If you are a fan of podcasts, you should check out the Learn to Code With Me podcast. Laurence recently started the podcast and the first season of the show features lots of great interviews with people in tech. Each guest shares their stories of how they got started and offers lots of great advice newbies can use to get a tech job. You can listen to the podcast on the Learn to Code With Me site or subscribe via your favorite place to listen to podcasts.

    ==> Click here to learn more about Learn to Code with Me!

    3. Codecademy

    A perfect free option for coding newbies is Codecademy. Codecademy is where some developers start their coding journey. There is a decent selection of courses from HTML & CSS to PHP. Each course teaches the concepts by having users type code to see the result as they learn different skills.

    After a certain number of lessons, Codecademy walks users through a project that uses everything that they learn. As you finish courses and projects, you earn badges for certain milestones. While the focus is on the main course offerings, Codecademy does offer tutorials to build other projects such as your galaxy or an animated version of your name.

    I am using Codecademy right now to supplement what I am learning in FreeCodeCamp and Skillcrush. I just finished the JavaScript and jQuery sections. Codecademy is free. However, you can sign up for the pro account. The pro account has more features from quizzes to extra project tutorials.

    ==> Click here to learn more about Codecademy!

    4. Free Code Camp

    Another popular free alternative to Codecademy is Free Code Camp. This resource often pops up among many developers and is always on recommendation lists. Free Code Camp is similar to Codecademy, but its curriculum goes much deeper both in the front end and back end areas.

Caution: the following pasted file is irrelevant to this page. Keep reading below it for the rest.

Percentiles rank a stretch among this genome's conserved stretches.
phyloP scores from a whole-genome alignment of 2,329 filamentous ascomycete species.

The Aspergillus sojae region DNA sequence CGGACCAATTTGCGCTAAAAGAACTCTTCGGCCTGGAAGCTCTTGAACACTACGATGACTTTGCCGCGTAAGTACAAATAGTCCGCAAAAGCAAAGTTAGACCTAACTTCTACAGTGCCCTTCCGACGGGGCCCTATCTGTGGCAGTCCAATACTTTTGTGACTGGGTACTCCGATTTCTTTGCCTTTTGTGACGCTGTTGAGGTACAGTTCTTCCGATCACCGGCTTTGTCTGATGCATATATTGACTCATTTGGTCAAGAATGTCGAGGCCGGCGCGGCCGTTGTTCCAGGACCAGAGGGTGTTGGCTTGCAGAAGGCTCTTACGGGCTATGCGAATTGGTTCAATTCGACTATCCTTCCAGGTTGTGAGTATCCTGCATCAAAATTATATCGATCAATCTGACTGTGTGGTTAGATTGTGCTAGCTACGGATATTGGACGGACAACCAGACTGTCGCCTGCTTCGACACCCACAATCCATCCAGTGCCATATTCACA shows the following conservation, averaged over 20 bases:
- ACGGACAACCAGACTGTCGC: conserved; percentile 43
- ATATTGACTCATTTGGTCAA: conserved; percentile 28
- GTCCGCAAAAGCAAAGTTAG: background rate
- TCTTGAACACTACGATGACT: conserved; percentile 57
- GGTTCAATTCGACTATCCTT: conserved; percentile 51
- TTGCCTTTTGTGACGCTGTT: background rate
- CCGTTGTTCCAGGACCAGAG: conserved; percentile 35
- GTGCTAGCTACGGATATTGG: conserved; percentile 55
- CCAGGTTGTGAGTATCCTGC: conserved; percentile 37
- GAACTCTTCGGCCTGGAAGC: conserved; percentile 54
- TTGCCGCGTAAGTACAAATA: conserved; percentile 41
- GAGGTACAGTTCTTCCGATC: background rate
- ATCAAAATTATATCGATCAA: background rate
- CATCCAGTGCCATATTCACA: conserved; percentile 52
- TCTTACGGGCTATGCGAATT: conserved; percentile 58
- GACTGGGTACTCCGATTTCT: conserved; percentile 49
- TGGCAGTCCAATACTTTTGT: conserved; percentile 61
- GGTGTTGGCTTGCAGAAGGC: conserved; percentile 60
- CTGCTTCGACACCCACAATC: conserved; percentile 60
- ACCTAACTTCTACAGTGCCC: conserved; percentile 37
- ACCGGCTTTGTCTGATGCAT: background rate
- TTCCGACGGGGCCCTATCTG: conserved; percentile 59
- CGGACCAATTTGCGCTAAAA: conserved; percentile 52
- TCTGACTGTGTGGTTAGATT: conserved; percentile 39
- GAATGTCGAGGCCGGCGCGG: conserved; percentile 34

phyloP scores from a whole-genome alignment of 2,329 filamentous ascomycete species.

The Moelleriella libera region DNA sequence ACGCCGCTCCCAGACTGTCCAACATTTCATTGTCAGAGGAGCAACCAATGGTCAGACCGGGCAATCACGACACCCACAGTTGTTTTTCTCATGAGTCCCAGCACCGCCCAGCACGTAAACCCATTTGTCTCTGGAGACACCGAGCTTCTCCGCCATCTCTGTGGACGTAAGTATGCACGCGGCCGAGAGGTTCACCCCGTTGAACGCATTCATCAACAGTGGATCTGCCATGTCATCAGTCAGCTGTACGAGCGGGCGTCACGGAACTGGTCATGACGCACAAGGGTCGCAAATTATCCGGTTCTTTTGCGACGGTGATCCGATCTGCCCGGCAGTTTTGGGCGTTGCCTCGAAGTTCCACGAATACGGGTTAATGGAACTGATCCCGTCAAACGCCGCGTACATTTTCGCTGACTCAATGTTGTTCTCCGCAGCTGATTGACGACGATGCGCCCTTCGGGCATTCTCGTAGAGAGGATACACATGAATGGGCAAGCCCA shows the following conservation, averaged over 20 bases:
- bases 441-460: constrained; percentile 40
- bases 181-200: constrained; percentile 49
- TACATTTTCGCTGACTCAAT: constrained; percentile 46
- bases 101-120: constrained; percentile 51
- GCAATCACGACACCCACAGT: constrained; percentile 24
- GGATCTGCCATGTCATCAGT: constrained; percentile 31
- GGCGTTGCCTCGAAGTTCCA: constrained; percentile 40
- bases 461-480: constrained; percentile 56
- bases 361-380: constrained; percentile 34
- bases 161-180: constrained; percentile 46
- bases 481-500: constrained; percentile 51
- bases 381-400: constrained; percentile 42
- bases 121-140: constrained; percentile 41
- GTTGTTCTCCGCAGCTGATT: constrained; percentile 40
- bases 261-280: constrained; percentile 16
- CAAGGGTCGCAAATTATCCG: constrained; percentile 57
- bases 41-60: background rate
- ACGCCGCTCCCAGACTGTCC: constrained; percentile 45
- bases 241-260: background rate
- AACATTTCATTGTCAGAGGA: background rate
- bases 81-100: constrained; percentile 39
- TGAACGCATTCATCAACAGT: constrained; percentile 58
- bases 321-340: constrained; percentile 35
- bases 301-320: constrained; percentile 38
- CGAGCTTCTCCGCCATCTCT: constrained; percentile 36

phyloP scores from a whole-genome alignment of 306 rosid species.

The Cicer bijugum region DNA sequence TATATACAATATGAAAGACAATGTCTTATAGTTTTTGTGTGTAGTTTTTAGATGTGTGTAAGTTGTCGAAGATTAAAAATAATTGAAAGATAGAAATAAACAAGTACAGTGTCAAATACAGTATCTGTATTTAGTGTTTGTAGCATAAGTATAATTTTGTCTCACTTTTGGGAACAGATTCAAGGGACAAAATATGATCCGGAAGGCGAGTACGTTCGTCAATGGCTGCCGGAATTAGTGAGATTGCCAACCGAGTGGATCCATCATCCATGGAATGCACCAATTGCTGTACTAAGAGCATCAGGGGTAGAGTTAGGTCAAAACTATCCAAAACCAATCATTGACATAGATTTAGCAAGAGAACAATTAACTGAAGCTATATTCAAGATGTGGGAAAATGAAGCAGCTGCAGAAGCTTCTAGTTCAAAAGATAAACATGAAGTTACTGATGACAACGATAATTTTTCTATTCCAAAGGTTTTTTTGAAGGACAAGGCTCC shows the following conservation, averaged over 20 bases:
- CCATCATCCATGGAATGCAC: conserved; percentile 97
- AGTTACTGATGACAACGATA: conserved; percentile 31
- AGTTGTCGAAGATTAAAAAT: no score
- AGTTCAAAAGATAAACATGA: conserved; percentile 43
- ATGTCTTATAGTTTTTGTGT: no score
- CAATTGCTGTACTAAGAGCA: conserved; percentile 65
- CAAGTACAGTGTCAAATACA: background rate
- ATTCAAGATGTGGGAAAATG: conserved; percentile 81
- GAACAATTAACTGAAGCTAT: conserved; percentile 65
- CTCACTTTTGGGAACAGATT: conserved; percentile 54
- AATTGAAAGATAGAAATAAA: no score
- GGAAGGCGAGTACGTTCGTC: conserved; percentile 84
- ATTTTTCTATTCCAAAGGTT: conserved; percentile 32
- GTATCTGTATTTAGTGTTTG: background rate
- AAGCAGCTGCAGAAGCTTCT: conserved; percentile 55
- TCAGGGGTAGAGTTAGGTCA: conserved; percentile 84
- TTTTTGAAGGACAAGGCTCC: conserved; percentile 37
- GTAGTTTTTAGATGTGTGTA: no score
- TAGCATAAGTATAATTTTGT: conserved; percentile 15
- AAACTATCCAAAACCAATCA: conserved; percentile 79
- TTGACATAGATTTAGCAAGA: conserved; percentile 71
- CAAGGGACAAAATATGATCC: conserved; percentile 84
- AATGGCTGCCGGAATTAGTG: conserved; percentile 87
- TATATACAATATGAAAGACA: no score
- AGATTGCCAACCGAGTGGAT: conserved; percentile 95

Free Code Camp doesn't just cover HTML, CSS, and JavaScript. Some of the areas covered in the Free Code Camp curriculum are:

    • Responsive design with Bootstrap
    • JSON APIs and Ajax
    • Node.js and Express.js
    • Algorithm scripting

    The big difference between Codecademy and Free Code Camp is with the projects. While Codecademy walks users through a project, Free Code Camp takes off the training wheels and has you figure out how to build each project. Throughout certain points of the curriculum, you will have to build a set of projects using the concepts covered in previous lessons. This approach encourages users to think like a developer and teaches them how to approach projects the way a developer would.

    Once you are finished with each section, you earn a certificate. While the curriculum gets the most attention, Free Code Camp has one of the best online communities available to help users find answers to their questions to getting advice on finding tech jobs. Users can also join Facebook groups within their area to get feedback on projects or schedule meetups to work with other users on their projects. Free Code Camp also offers forums where users can interact with each other and articles about what is happening in tech.

    ==> Click here to learn more about Free Code Camp!

    5. SoloLearn

    Although there are great coding websites online, people can't sit at a computer 99% learning how to code. Even though you are not close to your computer, you can still learn how to code. When I want to fit in a quick coding lesson, I use some of the many apps from SoloLearn.

    SoloLearn has a bunch of mobile apps that teach different programming languages. These apps are free on Google Play Store and iTunes. I have these apps on my iPad, and I use these apps when I want to take a break from my computer or when I am waiting in line at the grocery store. For every lesson, there are diagrams, text, and even videos to help users learn different concepts. If you want to try a loop in JavaScript, SoloLearn includes a link to a text editor so users can write and run code.

    After each lesson, there is a quiz that helps users see how well they are doing and what areas they need to review again. I am using the JavaScript app right now, and the quizzes are extremely helpful in figuring out what areas I don't understand in JavaScript. When I don't know an answer on a quiz, I can revisit the lesson and re-watch videos demonstrating how each concept works in code.

    Once you are finished with the course, you earn a certificate. If you don't have time to sit at a computer learning how to code, this app is a great way to start learning the coding basics.

    ==> Click here to learn more about SoloLearn!